- Studies increasingly show animals, particularly birds, have been shrinking in body size in several parts of the world over recent decades.
- Tropical research has examined low-lying areas, including the Amazon basin. Few studies have analyzed how warming temperatures affect species-rich mountainous tropical regions, which may be particularly imperiled by climate change.
- A new UCLA-led study made a unique discovery in the Usambara mountain region of East Africa: a body mass increase of 4.1% across more than 40 bird species over 36 years.
As global temperatures rise, animals — especially birds — have been decreasing in size.
Many ecologists believe this trend may be a universal rule of climate change. It aligns with Bergmann’s rule, first described in 1847, which states that animal and bird populations of larger size are generally found in colder environments. Larger bodies have a smaller surface-to-volume ratio, which helps animals conserve body heat and energy more efficiently.
A new UCLA-led study in the Usambara Mountains of Tanzania, one of the world’s tropical biodiversity hotspots, provides evidence that this trend is not absolute, finding that birds in the region increased in size by an average of 4.1% over the last 36 years as temperatures rose.
“Our study is one of the first to find trends of increasing body mass and to find them so pervasively across the community,” said UCLA ecologist Monte Neate-Clegg, the paper’s lead author. “This is the first time that's been found in the tropics and possibly in the world.”
Researchers measured the bodies of 42 bird species in the region, including the dark-backed weaver, forest batis and the square-tailed drongo, and found all 42 species showed a positive trend in body mass. Smaller species had proportionally larger increases in size, but trends across species did not find these changes related to the birds’ survival.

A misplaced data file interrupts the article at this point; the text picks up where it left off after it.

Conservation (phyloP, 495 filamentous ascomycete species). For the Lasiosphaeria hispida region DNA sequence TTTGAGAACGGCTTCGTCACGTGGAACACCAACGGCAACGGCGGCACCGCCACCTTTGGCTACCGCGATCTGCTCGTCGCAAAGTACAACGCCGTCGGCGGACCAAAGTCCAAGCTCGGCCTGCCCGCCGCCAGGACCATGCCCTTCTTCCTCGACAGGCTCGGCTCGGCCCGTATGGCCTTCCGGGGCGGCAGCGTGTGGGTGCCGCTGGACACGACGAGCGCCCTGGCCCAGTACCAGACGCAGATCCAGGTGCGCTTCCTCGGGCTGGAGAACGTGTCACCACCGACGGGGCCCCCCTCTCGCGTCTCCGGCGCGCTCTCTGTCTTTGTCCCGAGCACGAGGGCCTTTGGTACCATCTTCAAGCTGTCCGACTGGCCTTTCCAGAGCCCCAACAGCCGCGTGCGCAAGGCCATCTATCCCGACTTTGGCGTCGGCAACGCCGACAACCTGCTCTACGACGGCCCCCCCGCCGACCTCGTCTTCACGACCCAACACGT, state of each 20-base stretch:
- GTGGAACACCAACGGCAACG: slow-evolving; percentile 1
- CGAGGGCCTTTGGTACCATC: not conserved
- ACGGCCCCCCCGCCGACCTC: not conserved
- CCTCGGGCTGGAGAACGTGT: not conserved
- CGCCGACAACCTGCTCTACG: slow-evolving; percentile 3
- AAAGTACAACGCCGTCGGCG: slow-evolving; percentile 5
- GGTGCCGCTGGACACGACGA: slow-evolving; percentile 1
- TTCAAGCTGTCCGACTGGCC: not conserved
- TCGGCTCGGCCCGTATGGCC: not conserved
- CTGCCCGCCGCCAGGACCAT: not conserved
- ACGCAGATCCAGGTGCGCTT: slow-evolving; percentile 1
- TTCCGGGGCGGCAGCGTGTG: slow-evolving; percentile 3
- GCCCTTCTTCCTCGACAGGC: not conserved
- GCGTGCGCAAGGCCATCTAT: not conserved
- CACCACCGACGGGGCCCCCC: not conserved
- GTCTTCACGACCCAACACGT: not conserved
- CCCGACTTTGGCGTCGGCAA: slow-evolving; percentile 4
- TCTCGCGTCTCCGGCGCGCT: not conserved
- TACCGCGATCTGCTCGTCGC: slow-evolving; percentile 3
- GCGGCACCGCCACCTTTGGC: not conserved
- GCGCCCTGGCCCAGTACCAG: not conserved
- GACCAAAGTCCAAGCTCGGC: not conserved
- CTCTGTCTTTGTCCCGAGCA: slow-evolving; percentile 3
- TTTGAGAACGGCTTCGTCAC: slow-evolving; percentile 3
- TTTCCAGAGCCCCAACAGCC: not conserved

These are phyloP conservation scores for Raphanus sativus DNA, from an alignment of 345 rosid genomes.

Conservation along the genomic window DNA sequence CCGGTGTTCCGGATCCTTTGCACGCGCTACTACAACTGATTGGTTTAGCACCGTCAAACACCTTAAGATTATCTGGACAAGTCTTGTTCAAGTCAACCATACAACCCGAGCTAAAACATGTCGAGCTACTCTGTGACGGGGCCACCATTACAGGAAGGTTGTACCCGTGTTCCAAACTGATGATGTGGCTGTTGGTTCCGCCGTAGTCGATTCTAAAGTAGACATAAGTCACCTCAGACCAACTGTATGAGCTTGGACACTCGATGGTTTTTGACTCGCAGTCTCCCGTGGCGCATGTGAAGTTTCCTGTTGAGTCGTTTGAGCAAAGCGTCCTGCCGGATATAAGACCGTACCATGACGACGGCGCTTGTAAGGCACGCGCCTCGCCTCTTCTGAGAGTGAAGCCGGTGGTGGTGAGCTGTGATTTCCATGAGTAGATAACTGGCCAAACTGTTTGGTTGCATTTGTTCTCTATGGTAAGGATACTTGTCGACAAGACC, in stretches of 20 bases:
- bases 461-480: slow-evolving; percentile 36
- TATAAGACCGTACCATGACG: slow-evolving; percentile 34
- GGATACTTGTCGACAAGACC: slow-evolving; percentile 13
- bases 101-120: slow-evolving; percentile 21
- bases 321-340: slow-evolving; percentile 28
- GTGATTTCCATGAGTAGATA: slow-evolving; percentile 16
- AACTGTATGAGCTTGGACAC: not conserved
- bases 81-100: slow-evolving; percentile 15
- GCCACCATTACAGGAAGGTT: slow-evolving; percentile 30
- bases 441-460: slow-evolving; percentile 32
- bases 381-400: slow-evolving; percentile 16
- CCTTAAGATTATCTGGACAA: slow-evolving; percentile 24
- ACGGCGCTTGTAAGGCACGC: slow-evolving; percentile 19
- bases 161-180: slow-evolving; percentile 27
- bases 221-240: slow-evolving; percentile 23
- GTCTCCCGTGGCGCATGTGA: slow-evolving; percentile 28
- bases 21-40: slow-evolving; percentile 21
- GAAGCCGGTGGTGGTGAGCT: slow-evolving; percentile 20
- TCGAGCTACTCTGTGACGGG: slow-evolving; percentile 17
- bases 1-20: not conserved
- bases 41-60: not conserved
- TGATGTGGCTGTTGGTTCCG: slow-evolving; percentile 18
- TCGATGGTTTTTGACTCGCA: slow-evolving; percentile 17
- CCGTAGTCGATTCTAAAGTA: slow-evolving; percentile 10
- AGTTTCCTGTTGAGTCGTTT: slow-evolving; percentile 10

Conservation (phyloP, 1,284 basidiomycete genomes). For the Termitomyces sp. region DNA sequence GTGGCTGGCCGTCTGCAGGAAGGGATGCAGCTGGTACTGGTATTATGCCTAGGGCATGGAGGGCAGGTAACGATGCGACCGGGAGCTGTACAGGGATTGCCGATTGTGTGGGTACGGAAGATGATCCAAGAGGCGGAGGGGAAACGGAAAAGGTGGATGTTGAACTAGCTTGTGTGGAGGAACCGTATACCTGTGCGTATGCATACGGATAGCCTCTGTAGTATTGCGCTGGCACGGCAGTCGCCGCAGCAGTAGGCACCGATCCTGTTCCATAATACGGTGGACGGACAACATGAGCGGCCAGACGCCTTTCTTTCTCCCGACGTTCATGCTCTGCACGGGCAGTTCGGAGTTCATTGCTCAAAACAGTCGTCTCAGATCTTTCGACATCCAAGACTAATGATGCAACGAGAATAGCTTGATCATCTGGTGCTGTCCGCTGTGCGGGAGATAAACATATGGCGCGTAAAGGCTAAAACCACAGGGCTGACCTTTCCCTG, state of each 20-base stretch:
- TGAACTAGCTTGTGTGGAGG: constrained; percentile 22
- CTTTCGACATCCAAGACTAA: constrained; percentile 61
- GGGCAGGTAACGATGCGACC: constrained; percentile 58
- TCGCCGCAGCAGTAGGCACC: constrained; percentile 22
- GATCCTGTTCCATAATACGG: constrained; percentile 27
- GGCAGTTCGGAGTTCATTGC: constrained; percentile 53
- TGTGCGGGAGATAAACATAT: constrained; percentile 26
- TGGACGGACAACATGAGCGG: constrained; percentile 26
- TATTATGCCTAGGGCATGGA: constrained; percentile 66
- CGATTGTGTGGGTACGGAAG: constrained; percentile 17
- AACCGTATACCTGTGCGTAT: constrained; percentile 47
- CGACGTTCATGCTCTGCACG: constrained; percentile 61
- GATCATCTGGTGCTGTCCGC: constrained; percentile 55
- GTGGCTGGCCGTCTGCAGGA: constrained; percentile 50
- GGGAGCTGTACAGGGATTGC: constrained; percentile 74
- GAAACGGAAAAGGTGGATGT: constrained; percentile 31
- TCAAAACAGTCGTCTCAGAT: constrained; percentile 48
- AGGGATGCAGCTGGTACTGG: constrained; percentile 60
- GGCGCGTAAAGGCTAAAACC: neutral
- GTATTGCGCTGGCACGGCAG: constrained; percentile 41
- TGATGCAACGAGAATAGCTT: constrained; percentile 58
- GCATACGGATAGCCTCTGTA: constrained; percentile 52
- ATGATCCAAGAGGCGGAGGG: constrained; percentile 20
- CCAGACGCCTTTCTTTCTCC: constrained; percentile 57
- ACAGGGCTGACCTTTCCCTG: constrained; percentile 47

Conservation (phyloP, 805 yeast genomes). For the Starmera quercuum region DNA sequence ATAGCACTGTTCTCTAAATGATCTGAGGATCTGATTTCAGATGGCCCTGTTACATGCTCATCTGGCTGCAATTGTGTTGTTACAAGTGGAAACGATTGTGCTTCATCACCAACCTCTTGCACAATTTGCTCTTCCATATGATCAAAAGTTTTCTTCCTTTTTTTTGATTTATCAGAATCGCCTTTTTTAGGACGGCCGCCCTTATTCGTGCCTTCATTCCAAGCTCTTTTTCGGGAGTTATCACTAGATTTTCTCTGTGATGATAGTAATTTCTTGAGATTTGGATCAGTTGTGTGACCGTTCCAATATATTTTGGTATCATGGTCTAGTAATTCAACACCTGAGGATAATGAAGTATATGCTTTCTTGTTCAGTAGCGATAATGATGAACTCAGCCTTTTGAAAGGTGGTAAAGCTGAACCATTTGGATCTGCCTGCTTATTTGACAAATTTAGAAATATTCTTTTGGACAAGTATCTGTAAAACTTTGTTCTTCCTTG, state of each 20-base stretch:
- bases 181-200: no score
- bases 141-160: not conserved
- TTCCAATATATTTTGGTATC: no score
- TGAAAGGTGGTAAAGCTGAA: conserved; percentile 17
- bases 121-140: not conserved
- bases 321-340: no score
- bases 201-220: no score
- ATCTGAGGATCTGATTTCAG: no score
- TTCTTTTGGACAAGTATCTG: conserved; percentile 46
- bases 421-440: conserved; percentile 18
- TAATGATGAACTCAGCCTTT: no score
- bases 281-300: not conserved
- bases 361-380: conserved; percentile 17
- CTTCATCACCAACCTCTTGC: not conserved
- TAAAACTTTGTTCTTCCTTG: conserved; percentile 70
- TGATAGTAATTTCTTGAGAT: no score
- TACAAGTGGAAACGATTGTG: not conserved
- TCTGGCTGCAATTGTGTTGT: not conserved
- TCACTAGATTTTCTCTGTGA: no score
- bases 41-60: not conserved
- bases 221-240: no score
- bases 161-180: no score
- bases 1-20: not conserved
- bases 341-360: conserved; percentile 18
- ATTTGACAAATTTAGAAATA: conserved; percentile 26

It’s uncertain what is causing the unusual changes.
One possibility is that, as temperatures rise, plants experience longer growing seasons, thus providing more food and other resources to the birds. Another possibility is that declines in species’ populations give them larger territories, again providing them with greater resources. There is also a long-term legacy of habitat fragmentation in the region, perhaps necessitating larger wings to travel among sections of forest.
Most studies on ecology and climate change in the tropics have focused on low-lying areas, particularly in the Amazon basin. Much less is known about how climate change affects mountainous tropical regions. The area studied in this paper is about 3,000 feet above sea level, where temperatures are cooler and the terrain is more varied.
More studies are needed to understand how climate change affects birds in such mountainous regions, said Neate-Clegg, who is part of a team of UCLA ecologists studying the effects of environmental stressors on bird species in the region.
“This research cautions against making sweeping assumptions about the mechanisms by which climate change affects birds,” he said. “It points to the importance of understanding how birds are affected by things like food, rather than things like direct heat tolerance.”
Knowing how climate change affects species is critical to conservation efforts. Understanding the factors that contribute to population declines, such as heat, food, habitat availability and additional causes, could enable tailored approaches that could be more effective at protecting birds in the Usambara Mountains and beyond.